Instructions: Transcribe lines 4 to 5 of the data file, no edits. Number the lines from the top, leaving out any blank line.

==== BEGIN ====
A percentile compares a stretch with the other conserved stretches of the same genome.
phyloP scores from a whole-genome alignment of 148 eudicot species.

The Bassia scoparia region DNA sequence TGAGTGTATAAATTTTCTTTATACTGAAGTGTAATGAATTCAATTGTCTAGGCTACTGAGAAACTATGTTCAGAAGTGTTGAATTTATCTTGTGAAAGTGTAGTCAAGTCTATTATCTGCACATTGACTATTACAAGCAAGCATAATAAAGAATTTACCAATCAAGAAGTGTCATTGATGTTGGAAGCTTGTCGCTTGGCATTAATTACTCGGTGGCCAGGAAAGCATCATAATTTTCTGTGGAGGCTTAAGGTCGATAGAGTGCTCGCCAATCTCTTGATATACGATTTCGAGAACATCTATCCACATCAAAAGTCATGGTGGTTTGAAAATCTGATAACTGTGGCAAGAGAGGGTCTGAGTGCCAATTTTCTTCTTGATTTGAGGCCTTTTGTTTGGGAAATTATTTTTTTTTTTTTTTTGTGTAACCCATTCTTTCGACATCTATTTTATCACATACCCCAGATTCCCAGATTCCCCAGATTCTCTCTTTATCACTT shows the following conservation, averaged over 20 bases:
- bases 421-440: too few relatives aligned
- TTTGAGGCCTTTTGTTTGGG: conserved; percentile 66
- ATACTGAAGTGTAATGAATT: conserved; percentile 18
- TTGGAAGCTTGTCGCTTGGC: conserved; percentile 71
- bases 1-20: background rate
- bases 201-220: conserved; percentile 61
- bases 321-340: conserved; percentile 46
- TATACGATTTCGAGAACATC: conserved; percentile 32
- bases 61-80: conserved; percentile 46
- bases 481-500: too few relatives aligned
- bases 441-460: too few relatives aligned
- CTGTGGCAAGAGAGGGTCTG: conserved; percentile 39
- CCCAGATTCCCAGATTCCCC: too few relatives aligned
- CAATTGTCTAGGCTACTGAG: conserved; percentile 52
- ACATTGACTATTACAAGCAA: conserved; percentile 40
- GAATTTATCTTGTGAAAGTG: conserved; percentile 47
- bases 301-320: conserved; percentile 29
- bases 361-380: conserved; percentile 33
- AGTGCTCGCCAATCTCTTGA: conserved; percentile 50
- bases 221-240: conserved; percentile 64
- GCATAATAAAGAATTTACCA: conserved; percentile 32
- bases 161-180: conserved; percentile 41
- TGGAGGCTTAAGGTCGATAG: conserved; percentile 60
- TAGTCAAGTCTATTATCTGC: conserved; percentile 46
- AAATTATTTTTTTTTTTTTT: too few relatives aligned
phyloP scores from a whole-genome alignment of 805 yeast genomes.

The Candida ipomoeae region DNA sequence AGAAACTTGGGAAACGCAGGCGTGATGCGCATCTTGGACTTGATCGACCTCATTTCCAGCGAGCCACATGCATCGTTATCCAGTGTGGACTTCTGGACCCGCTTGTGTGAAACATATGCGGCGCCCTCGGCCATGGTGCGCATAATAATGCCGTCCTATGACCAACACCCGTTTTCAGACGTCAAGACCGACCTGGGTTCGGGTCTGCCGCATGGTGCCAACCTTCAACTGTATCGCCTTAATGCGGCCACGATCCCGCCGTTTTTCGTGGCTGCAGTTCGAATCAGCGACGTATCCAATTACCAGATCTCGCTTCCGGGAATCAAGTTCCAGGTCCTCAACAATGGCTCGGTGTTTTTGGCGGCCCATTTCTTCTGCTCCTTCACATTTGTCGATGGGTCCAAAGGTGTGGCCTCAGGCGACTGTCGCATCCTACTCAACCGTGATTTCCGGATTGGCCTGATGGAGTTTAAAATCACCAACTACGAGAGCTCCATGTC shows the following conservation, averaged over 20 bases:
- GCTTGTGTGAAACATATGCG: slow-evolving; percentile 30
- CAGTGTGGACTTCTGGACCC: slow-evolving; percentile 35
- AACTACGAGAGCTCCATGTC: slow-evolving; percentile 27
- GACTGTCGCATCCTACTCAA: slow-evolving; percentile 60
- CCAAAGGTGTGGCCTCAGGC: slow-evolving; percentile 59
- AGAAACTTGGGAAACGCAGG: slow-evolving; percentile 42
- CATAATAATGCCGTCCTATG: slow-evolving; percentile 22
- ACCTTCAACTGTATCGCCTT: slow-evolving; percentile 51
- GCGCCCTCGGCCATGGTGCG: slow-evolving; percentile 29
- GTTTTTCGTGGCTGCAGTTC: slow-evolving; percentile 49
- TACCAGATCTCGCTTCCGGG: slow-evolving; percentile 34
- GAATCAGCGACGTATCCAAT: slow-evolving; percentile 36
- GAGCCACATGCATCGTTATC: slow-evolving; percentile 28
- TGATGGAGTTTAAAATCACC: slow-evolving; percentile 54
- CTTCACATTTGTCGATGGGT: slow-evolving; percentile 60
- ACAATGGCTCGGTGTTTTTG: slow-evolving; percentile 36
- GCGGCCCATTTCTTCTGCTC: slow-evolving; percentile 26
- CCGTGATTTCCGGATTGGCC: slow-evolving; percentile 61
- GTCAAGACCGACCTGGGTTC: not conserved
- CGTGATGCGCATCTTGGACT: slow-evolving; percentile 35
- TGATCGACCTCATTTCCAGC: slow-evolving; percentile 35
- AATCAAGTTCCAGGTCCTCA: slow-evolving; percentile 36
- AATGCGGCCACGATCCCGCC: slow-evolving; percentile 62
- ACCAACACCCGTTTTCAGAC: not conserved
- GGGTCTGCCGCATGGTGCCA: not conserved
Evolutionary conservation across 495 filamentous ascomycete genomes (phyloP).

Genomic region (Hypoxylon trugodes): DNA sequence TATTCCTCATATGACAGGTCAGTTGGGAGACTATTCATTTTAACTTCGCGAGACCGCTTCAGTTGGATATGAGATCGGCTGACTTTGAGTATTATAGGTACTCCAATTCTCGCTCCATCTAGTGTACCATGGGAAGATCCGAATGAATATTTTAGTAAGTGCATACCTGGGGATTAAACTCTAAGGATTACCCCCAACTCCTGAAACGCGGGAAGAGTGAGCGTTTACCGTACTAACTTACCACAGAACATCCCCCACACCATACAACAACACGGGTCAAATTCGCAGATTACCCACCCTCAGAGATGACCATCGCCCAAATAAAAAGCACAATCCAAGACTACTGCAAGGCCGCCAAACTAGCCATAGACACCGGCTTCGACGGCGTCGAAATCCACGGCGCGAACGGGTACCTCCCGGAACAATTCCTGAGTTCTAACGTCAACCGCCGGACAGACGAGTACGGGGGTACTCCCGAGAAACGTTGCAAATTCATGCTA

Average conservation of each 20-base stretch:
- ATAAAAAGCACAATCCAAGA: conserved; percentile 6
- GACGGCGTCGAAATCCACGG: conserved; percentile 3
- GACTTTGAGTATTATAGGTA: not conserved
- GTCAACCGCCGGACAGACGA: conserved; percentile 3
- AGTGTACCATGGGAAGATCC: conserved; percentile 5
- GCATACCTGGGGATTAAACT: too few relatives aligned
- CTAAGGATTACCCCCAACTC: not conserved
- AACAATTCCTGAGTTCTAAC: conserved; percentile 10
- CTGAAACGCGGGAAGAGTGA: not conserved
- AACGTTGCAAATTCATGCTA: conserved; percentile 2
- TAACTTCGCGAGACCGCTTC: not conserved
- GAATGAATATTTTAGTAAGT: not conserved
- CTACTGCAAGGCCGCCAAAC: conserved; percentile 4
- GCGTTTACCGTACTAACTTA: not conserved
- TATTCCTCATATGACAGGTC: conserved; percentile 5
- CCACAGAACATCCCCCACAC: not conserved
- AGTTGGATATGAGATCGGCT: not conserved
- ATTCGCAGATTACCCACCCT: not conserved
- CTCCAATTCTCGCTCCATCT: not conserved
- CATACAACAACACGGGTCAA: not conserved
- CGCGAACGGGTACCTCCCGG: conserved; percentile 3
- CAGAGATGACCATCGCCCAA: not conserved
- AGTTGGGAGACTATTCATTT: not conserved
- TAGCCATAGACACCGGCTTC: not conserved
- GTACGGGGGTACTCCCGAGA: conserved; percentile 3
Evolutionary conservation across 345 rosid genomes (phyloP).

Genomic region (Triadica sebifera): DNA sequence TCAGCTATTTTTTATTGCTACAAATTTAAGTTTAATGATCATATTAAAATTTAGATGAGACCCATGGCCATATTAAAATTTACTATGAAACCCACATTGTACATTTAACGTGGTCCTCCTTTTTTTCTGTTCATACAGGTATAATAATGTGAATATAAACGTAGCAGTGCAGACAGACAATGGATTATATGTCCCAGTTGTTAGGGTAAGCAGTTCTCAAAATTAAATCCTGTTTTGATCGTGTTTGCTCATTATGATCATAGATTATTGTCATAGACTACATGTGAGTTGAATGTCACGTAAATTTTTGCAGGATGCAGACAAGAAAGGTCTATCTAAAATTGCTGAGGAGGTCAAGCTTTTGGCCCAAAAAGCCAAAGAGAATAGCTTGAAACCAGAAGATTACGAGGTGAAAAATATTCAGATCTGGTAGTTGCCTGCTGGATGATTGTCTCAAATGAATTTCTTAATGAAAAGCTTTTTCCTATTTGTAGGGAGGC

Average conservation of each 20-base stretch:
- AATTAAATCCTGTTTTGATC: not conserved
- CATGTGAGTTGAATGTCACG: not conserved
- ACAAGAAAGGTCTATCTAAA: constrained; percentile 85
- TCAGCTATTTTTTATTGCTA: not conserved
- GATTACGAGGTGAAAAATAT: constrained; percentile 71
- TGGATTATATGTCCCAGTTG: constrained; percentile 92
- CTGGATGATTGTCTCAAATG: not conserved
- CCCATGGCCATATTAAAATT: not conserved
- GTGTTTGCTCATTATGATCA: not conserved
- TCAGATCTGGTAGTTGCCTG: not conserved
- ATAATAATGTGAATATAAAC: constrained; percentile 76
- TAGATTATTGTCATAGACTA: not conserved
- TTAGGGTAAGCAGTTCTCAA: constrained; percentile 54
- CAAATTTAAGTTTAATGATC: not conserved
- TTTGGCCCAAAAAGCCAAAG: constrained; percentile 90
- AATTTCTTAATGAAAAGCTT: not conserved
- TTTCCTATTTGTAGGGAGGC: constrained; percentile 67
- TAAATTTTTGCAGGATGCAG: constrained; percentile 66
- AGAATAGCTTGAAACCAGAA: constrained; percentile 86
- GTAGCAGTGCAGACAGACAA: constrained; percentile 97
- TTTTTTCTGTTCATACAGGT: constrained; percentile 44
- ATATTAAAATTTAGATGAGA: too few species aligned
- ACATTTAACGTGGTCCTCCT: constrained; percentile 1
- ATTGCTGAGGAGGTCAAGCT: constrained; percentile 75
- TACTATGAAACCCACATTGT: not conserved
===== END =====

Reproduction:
- bases 421-440: too few relatives aligned
- TTTGAGGCCTTTTGTTTGGG: conserved; percentile 66